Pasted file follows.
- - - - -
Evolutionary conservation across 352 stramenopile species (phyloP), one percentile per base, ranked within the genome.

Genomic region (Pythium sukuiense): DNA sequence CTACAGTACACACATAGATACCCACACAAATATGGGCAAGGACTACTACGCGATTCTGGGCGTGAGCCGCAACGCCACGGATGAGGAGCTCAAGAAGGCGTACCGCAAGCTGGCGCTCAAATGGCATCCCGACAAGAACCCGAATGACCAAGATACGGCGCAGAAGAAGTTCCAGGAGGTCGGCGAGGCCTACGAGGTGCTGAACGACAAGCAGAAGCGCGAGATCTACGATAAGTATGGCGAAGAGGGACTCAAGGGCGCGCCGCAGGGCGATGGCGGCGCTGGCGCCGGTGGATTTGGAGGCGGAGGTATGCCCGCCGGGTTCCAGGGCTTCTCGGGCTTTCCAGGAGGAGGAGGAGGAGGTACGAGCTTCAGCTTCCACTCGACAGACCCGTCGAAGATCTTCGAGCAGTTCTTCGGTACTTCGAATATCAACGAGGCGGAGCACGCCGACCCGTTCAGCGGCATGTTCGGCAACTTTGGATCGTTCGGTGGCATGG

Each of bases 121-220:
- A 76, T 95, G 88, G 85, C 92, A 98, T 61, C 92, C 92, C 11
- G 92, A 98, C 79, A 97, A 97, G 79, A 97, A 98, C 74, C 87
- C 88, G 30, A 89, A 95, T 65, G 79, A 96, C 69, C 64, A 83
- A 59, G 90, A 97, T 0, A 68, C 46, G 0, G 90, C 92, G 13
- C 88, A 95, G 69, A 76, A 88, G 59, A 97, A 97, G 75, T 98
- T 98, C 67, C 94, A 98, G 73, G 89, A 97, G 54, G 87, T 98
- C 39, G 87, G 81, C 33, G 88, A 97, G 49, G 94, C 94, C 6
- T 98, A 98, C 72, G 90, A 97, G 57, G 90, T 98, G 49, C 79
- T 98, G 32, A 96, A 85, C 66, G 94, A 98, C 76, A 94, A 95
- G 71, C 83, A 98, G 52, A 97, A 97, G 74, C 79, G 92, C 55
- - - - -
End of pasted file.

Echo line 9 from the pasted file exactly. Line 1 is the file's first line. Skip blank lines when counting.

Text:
- T 98, C 67, C 94, A 98, G 73, G 89, A 97, G 54, G 87, T 98